In this week's Nature, a trio of animal science experts sounds off on the business of genomic testing for pets, warning that data from such tests may not be accurate or particularly useful. In a comment piece, the researchers warn that the majority of genetic tests for dogs are based on insufficiently validated science, yield imprecise results, and remain largely unregulated. Among their recommendations are the establishment of standards for testing, guidelines on how tests are used, and the sharing of data among industry, academia, and government agencies. "Done right, the use of genetic testing in companion animals could be a powerful way to better connect people to the possibilities of genetics for treating disease," they write.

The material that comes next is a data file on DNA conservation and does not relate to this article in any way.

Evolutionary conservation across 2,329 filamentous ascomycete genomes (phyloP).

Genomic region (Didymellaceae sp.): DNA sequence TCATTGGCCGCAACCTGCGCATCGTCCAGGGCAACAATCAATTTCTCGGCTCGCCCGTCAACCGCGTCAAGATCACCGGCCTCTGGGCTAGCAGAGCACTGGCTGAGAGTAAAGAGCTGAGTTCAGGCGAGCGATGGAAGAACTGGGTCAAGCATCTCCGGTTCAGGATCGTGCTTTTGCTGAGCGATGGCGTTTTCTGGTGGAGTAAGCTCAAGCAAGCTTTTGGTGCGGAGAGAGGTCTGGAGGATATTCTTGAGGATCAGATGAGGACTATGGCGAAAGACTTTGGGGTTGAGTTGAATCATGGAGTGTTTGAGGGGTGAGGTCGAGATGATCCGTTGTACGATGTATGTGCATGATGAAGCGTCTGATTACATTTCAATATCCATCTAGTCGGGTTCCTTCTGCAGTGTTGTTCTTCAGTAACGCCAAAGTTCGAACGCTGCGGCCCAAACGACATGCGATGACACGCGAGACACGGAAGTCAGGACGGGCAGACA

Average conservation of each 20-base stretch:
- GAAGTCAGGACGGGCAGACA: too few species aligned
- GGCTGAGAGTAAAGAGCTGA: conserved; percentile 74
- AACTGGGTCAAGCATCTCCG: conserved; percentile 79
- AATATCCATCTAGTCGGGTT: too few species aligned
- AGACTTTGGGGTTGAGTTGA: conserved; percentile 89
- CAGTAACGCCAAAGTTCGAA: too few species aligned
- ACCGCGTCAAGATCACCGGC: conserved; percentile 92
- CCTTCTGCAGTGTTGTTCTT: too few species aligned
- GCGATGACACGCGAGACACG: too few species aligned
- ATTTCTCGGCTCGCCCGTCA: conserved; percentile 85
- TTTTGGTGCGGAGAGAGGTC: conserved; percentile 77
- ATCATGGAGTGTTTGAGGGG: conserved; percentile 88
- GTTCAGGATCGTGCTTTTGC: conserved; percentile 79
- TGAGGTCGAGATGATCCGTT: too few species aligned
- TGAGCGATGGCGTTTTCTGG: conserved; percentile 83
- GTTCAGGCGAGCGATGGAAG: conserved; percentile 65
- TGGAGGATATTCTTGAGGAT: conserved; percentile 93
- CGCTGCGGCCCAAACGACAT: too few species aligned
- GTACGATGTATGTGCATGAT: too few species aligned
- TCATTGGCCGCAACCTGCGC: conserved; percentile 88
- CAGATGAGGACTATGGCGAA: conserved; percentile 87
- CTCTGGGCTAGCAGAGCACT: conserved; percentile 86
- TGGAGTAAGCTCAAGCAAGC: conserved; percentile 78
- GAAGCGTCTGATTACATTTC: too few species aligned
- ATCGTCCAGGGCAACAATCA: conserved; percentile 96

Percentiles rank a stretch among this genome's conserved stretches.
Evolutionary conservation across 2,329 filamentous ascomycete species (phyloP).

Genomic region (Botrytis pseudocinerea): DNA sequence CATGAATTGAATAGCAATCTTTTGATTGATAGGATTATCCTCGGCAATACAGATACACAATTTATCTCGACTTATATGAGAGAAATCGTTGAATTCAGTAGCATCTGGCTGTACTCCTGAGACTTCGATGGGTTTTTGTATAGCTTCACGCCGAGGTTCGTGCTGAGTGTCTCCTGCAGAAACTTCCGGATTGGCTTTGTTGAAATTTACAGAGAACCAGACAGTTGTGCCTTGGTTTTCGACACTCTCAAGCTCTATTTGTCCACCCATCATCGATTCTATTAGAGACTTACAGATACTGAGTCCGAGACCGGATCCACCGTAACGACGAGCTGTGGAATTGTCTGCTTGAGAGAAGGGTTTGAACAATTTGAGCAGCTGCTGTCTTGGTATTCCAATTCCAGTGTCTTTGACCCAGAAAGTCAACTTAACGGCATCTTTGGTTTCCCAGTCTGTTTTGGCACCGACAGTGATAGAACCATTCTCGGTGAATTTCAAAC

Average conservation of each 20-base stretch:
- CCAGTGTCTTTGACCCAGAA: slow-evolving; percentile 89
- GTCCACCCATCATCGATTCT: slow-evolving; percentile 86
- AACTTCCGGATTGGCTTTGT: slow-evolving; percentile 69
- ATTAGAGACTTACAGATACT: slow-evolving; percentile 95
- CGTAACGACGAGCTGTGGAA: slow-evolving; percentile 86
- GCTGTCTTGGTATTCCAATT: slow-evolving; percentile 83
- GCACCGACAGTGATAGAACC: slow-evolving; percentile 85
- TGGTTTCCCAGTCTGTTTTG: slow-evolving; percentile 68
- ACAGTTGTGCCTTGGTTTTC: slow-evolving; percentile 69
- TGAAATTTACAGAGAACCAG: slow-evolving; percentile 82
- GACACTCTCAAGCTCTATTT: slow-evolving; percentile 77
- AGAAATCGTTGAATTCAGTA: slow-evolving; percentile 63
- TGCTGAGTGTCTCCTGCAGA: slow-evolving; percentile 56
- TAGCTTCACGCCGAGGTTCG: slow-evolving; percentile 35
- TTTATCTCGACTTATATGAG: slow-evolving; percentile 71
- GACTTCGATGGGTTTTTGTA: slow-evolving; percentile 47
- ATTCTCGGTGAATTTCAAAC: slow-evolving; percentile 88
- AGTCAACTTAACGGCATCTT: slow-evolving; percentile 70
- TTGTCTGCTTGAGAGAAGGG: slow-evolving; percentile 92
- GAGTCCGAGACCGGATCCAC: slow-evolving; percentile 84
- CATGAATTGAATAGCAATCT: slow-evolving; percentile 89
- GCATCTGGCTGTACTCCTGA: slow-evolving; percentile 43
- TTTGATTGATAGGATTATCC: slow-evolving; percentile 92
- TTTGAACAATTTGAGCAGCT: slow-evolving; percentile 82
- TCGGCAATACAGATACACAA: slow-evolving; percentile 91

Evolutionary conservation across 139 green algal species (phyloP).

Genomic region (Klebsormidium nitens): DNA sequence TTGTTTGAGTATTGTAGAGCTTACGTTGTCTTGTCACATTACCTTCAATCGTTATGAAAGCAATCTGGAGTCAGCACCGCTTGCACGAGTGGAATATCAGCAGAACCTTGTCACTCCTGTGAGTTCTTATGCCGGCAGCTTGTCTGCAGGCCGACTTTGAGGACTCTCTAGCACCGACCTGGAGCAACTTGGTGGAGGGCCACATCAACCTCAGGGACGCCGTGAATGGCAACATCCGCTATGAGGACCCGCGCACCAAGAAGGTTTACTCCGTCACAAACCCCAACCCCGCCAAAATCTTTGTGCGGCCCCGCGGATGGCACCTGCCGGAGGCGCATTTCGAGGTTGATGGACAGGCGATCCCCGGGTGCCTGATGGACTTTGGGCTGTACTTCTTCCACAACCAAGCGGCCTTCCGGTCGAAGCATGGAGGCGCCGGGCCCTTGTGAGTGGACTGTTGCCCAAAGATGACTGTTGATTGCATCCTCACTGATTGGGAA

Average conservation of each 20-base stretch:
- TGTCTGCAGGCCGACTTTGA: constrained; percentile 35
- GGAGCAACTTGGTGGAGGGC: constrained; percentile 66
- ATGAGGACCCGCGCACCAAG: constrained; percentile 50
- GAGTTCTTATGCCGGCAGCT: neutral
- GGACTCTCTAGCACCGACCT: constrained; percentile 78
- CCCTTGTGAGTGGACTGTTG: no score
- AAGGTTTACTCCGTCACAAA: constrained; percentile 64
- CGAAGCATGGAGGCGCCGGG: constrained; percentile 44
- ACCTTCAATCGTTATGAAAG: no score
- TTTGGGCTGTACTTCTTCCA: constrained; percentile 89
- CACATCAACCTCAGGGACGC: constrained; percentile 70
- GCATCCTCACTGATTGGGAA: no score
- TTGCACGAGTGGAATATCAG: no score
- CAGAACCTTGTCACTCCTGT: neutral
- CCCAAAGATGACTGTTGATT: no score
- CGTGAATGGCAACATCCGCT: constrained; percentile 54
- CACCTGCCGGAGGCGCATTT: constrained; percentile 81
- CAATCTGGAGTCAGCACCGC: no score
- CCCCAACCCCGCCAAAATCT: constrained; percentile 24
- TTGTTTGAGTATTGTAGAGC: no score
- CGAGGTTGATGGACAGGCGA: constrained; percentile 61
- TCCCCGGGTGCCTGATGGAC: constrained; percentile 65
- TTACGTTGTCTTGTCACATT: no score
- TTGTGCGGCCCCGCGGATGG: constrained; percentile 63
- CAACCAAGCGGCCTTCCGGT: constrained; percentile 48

And in Nature Genetics, an international team of researchers reports the discovery of novel genetic variants associated with educational attainment, including ones involved in brain development and neuron-to-neuron communication. The researchers performed a genetic association analysis of educational attainment in a group of roughly 1.1 million people, uncovering 1,271 independent genome-wide-significant SNPs. Further investigation revealed genetic associations for traits such as test performance and math ability. The scientists warn that their study has certain key limitations, however, including a lower predictive power in a sample of African Americans and, likely, samples of other individuals of non-European ancestry. GenomeWeb has more on this study, here.